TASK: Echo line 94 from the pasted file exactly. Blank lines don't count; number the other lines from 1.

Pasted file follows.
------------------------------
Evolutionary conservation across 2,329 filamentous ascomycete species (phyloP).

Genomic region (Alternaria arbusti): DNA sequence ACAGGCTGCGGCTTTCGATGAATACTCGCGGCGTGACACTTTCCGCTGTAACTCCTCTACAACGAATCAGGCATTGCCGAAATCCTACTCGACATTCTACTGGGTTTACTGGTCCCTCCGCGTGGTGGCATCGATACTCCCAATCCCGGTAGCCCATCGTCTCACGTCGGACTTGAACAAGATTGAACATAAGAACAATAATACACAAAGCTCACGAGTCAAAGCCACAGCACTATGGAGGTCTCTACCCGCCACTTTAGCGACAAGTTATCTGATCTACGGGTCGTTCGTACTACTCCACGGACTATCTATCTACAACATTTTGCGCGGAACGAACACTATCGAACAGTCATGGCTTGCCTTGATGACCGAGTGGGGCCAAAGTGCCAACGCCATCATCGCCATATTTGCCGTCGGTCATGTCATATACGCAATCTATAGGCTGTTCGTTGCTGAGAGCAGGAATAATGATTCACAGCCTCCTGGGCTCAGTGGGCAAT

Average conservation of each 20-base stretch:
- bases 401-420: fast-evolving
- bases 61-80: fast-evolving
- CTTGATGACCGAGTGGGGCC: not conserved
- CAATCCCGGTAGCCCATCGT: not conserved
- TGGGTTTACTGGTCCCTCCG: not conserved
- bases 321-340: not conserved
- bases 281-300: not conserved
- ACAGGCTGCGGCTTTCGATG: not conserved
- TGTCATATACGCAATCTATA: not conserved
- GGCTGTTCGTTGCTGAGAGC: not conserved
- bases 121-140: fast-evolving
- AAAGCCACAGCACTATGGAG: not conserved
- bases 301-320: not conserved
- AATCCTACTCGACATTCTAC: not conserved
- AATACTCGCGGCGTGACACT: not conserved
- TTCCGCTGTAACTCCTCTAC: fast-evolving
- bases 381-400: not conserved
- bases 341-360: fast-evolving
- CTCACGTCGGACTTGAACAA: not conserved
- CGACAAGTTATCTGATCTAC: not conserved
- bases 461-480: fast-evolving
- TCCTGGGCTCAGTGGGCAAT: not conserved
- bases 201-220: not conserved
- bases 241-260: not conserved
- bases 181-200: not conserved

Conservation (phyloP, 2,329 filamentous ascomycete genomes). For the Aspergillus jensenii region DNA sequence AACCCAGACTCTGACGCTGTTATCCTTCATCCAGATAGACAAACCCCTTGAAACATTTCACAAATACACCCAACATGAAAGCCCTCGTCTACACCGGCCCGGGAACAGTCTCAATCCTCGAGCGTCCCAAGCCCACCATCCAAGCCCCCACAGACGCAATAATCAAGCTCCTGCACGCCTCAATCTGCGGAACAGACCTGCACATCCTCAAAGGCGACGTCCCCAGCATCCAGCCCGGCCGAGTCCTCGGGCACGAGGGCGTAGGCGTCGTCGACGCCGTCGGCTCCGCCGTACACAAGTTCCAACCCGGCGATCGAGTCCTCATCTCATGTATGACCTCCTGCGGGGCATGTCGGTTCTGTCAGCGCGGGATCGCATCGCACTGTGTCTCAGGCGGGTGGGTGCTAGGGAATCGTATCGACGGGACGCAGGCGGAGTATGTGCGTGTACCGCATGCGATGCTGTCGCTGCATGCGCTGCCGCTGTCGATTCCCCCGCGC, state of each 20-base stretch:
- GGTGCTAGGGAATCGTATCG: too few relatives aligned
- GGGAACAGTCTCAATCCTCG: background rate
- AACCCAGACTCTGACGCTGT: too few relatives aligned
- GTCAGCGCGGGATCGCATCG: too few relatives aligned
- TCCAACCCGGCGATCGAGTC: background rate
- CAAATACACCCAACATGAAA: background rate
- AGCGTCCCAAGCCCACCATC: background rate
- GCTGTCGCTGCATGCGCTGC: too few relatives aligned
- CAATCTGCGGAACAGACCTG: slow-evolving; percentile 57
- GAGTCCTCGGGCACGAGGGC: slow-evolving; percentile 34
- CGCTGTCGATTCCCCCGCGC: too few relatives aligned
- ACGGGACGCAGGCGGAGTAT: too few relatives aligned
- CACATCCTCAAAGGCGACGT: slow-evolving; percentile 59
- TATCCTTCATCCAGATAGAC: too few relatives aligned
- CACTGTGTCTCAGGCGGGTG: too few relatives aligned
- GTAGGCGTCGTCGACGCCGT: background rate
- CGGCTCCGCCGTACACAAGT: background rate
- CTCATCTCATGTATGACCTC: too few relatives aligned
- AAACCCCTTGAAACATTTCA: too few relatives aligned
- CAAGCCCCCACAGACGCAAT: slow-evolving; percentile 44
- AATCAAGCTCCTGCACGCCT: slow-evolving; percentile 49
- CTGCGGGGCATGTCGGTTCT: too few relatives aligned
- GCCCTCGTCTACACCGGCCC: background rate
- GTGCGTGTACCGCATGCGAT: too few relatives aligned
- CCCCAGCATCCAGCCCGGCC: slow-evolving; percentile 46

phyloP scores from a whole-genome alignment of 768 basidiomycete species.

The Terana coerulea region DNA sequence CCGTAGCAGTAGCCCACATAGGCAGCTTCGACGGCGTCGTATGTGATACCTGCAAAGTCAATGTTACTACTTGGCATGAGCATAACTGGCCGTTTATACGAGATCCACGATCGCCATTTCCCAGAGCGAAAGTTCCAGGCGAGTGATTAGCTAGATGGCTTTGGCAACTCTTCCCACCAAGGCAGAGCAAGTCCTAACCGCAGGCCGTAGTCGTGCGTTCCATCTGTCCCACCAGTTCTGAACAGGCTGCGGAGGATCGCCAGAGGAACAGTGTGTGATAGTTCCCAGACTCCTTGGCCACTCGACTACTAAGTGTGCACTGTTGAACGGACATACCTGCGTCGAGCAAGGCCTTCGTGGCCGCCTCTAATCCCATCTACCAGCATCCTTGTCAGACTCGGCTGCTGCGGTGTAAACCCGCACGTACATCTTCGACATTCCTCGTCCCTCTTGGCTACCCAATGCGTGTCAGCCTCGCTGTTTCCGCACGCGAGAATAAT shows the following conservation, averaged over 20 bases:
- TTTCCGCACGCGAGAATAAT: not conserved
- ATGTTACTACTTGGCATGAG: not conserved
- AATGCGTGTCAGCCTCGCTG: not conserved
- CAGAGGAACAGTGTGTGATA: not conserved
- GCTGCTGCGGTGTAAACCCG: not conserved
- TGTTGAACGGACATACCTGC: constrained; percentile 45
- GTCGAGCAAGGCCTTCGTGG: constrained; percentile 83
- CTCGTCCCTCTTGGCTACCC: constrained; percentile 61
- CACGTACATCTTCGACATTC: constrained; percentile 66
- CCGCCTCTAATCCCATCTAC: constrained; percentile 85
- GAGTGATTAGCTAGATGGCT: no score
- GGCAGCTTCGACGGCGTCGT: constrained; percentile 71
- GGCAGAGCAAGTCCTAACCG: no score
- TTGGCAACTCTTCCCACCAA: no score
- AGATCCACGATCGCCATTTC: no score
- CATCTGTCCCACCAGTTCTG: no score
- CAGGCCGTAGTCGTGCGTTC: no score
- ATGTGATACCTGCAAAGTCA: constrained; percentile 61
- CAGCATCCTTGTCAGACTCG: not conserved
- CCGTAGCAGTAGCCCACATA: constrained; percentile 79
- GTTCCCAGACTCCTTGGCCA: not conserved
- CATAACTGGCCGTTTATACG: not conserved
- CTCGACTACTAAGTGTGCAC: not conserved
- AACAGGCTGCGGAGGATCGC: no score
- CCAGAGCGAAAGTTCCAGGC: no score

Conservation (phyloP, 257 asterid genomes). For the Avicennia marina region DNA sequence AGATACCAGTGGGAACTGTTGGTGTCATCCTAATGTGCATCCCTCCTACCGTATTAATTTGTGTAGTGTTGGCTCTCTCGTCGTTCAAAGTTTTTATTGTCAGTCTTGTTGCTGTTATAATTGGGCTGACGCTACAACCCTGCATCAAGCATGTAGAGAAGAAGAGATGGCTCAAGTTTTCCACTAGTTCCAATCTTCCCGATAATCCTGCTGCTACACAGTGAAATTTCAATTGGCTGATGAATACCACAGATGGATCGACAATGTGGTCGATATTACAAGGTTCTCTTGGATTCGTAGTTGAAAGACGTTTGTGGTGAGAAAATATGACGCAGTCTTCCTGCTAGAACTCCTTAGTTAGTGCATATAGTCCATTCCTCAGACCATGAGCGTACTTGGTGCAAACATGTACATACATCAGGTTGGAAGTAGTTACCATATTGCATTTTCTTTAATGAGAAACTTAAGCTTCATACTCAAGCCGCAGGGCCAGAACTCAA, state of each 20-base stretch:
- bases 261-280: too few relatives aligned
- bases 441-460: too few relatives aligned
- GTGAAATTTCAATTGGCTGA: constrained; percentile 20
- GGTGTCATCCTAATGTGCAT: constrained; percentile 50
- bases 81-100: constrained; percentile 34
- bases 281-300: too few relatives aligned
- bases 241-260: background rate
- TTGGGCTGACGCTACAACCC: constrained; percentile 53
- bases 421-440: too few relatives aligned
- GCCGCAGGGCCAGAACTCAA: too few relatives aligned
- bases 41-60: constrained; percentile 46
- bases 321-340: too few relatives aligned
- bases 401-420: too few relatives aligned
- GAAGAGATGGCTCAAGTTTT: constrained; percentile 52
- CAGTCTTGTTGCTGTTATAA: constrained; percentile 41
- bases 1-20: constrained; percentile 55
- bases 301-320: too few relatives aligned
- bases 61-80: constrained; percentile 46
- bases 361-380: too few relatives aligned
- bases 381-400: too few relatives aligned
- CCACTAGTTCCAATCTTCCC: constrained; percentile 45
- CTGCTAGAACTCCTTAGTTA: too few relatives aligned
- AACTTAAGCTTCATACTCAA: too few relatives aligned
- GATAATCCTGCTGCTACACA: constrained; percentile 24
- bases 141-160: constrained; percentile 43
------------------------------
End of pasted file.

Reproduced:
- bases 321-340: too few relatives aligned